As a growing trend of training specifically for local companies, a new training center at Chatanooga State Community College will prepare students for jobs at the Whacker Chemical Corp.
Community colleges often serve a unique role in their communities by offering specific job training for nearby industries hoping to beef up their workforces. The latest addition to Chattanooga State Community College follows in those footsteps, offering first-class job training for a plant that is not even scheduled to open in the area until later next year. How do the soon-to-be new industrial neighbors from Germany know Chattanooga State will be able to meet their employment needs? They had a direct hand in creating the institute that will train up their first generation of American employees.
The Wacker Corporation
Wacker Chemical Corporation is a German-based conglomerate that manufactures hyperpure polysilicon that is used to convert sunlight into energy. The company is currently building a new plant in Bradley County – its first on American soil. However, before that plant can celebrate its grand opening late in 2013, it must find approximately 650 highly skilled workers to man the plant floor. That is where the Wacker Institute comes in to help.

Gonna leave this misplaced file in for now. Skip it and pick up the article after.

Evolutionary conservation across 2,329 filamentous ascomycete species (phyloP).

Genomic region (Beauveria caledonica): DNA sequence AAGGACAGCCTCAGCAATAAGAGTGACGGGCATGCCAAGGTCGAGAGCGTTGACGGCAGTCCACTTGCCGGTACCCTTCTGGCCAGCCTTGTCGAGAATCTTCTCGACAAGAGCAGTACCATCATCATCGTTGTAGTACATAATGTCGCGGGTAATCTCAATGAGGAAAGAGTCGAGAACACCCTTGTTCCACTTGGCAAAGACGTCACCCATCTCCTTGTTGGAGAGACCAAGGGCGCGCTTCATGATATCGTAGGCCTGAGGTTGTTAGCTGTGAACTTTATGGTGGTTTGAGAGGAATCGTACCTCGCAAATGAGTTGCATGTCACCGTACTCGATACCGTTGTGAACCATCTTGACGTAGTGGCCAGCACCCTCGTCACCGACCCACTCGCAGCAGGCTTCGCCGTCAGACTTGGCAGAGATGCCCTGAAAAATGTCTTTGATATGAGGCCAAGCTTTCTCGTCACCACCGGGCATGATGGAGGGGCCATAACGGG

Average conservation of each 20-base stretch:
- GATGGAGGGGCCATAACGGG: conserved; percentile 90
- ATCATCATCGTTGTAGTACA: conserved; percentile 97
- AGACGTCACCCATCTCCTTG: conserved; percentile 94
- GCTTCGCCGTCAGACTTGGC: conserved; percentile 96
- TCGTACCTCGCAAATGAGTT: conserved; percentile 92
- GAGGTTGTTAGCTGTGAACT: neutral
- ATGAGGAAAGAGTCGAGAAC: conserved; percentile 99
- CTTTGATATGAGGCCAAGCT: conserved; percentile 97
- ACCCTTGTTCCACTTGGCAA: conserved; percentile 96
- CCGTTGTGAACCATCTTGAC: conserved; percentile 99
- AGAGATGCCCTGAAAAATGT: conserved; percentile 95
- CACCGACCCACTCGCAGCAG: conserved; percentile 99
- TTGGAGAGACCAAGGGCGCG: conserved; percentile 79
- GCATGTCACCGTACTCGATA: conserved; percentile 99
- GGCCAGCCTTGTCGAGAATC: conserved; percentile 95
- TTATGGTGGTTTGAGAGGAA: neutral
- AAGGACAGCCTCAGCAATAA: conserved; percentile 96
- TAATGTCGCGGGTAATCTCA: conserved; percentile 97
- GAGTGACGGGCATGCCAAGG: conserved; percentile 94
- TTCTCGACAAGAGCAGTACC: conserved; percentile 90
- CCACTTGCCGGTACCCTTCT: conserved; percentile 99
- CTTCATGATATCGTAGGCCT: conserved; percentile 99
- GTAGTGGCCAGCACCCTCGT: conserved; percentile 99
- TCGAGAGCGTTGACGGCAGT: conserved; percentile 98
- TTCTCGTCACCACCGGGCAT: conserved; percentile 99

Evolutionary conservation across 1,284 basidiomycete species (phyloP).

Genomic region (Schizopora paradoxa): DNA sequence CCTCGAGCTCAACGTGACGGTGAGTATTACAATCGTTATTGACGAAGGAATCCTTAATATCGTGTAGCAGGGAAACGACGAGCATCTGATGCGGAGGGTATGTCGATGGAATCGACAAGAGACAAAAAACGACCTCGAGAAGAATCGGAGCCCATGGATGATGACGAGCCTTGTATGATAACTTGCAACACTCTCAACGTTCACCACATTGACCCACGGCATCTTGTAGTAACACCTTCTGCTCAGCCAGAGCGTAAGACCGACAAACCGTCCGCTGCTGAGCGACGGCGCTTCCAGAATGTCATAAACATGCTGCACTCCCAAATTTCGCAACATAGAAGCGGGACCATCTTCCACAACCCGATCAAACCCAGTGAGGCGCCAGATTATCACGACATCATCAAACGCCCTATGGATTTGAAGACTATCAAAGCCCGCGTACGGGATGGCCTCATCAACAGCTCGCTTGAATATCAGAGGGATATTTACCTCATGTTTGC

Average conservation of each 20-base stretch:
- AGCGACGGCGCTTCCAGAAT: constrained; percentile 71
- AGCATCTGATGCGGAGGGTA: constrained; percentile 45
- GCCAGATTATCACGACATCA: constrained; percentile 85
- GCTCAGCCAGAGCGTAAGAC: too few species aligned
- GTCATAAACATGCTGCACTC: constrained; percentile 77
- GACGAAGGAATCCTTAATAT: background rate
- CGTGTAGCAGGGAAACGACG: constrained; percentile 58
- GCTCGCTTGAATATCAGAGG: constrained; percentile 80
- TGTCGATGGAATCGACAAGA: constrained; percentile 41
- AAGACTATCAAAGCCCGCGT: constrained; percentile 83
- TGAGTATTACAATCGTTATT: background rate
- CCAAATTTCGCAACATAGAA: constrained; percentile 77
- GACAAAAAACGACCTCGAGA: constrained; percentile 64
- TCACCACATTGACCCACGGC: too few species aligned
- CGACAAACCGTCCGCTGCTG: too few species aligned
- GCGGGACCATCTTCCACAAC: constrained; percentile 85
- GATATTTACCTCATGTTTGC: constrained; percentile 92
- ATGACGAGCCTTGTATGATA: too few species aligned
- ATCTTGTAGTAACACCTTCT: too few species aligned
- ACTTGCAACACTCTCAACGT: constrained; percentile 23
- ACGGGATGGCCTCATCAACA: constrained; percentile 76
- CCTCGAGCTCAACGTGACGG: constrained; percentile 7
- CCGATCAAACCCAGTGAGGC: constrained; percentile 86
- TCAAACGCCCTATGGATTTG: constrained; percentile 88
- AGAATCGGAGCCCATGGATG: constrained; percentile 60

Through a cooperative effort between Chattanooga State Community College and Wacker Chemie, the Wacker Institute has been born. According to a press release at Market Watch, this $5 million pilot plant will become a part of the engineering technology division at Chattanooga State. The plant will serve as the training facility for the hundreds of skilled workers that will be needed at the Wacker plant next year. To ensure the training is specifically geared to Wacker needs,
Learn about new sustainability programs designed to educate students on green industries and how students can use those studies to build successful, “green” careers.
“Going green” has become a mantra for institutions of higher education across the country, particularly community colleges dedicated to training a new generation of workers in industries that need them most. Since much of today’s technology and industry are beginning to revolve around sustainability, raising awareness and providing training in green industries will benefit graduating students and the communities and businesses. We have a few examples of community college campuses that are taking green education to the next level.
Danville Area Community College Adding Green Curriculum